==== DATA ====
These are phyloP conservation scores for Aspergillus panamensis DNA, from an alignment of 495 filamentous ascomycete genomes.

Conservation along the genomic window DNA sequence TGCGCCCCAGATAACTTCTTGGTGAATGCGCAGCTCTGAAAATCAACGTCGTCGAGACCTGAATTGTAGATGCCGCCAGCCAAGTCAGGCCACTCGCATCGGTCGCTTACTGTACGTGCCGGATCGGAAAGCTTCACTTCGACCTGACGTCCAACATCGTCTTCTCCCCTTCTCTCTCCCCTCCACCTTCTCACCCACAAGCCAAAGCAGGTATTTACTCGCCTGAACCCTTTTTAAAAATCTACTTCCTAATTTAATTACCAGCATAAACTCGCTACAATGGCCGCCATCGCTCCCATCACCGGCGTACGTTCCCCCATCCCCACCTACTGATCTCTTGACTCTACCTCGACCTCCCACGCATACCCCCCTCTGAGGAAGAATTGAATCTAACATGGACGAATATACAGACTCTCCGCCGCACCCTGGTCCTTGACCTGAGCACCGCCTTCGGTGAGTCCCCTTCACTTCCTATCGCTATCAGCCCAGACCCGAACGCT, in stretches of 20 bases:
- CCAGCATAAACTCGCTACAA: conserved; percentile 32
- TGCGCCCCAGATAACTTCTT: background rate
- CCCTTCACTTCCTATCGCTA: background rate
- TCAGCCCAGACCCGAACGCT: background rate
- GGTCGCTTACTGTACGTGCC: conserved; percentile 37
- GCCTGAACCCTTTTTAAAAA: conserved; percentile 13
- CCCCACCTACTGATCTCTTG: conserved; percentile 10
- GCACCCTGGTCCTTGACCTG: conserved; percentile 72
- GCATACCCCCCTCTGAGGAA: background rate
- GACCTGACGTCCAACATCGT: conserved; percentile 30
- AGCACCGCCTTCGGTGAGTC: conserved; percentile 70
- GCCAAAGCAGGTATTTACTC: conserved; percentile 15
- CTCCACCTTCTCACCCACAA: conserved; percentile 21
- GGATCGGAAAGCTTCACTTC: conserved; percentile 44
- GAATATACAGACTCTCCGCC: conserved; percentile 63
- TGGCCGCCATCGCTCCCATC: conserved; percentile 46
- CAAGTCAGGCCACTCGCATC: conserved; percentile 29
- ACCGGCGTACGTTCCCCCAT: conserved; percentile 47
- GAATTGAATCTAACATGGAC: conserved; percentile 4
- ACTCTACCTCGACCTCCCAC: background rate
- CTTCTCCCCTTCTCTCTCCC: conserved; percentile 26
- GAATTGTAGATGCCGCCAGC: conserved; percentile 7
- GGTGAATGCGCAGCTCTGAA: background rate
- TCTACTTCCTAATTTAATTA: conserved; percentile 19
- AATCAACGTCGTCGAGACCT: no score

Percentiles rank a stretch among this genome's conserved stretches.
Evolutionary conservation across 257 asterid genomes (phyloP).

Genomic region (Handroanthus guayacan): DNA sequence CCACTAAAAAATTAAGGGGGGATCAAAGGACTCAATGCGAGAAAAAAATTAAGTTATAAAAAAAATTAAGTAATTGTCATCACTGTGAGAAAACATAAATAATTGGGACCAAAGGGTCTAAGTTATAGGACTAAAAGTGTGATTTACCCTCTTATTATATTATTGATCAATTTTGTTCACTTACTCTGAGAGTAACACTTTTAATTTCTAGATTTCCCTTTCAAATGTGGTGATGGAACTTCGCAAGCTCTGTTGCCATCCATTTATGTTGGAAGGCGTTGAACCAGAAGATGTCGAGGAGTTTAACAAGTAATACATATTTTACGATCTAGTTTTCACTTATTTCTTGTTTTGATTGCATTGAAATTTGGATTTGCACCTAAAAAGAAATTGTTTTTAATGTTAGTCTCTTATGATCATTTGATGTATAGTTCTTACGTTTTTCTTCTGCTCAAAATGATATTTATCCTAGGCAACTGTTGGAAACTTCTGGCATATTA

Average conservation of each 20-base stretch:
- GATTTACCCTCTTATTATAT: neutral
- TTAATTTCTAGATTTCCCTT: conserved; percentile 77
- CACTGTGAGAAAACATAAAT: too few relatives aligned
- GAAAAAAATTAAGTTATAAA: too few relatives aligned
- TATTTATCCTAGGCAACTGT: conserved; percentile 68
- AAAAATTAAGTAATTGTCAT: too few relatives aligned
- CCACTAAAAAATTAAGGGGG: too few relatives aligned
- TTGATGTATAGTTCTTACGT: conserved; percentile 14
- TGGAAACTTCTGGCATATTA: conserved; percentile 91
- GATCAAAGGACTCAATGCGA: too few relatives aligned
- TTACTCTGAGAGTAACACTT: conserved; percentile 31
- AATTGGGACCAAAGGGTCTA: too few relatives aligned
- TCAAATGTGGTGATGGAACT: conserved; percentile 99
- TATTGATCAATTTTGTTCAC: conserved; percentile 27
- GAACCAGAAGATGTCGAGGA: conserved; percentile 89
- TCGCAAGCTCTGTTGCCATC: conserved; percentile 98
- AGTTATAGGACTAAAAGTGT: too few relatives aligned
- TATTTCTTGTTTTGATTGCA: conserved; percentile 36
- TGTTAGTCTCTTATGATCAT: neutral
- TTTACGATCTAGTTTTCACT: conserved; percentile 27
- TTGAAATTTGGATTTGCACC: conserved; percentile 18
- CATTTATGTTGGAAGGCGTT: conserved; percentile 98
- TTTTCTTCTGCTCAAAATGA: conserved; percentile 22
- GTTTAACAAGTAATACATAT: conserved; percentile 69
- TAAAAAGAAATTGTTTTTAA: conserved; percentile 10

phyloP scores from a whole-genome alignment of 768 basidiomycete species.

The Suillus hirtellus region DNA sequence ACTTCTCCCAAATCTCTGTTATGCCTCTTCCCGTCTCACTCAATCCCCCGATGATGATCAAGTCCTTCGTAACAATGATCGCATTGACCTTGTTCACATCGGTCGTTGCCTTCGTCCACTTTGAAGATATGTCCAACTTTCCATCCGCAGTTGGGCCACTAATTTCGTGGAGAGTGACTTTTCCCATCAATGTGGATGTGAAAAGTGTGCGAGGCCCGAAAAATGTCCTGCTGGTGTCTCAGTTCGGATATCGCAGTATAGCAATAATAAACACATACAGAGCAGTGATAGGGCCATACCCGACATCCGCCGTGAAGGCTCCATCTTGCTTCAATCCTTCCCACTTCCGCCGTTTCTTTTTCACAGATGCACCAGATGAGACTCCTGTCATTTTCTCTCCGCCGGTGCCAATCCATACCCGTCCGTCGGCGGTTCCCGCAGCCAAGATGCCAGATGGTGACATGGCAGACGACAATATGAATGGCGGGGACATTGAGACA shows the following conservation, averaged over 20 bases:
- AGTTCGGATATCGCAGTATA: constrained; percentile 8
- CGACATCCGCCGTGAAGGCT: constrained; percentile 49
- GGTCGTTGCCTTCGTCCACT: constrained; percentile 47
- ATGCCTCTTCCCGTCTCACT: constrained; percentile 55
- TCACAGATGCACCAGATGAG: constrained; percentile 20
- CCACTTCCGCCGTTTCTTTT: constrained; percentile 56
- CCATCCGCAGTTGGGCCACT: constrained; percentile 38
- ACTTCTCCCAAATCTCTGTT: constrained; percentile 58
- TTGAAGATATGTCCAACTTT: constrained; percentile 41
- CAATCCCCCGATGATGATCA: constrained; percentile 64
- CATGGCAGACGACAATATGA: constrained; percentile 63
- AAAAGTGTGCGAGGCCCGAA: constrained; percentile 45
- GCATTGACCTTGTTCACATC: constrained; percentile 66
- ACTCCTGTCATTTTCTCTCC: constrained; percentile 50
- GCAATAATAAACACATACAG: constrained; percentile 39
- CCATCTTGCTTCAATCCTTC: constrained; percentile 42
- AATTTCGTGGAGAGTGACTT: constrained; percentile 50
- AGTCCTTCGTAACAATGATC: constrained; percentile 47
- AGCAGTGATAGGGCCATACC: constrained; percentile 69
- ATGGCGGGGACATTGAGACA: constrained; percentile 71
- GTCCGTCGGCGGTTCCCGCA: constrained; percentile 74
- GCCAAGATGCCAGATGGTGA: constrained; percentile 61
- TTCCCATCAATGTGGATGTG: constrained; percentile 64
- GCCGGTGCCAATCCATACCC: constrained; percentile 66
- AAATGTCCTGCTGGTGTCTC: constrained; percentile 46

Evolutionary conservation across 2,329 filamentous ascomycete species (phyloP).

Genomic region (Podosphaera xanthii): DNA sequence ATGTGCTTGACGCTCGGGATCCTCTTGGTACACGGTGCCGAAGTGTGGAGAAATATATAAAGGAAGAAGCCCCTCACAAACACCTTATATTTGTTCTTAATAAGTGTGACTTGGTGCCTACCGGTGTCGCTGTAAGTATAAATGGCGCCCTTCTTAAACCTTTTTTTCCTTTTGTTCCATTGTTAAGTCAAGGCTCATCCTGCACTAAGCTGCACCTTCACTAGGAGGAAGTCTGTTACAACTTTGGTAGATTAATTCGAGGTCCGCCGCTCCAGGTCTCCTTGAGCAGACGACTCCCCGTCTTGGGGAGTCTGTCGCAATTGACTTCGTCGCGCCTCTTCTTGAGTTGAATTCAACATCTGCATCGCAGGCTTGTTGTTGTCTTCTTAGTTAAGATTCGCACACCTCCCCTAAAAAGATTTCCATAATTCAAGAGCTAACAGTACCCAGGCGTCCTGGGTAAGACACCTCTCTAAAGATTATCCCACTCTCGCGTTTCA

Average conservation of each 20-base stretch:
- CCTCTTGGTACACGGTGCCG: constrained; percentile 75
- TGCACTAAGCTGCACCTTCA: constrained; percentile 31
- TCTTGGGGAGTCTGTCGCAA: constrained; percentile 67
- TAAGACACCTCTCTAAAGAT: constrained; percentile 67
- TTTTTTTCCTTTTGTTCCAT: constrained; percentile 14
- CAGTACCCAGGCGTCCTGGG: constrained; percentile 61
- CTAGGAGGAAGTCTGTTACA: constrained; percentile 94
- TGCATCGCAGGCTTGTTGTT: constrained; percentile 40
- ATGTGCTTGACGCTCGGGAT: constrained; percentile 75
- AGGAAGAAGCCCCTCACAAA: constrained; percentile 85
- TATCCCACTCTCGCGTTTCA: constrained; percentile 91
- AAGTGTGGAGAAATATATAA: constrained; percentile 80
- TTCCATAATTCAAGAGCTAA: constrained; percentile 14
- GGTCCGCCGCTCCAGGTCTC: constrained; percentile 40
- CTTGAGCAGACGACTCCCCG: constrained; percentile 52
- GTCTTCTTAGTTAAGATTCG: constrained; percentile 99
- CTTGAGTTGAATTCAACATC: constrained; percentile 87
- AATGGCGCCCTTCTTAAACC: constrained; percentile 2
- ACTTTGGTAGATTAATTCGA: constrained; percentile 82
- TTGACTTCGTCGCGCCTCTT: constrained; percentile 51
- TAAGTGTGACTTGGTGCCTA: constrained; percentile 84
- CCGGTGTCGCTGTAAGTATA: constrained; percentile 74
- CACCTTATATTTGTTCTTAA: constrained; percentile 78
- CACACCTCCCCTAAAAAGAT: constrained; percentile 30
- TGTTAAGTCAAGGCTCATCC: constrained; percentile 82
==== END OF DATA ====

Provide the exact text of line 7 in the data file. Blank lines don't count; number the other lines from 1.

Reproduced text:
- GGTCGCTTACTGTACGTGCC: conserved; percentile 37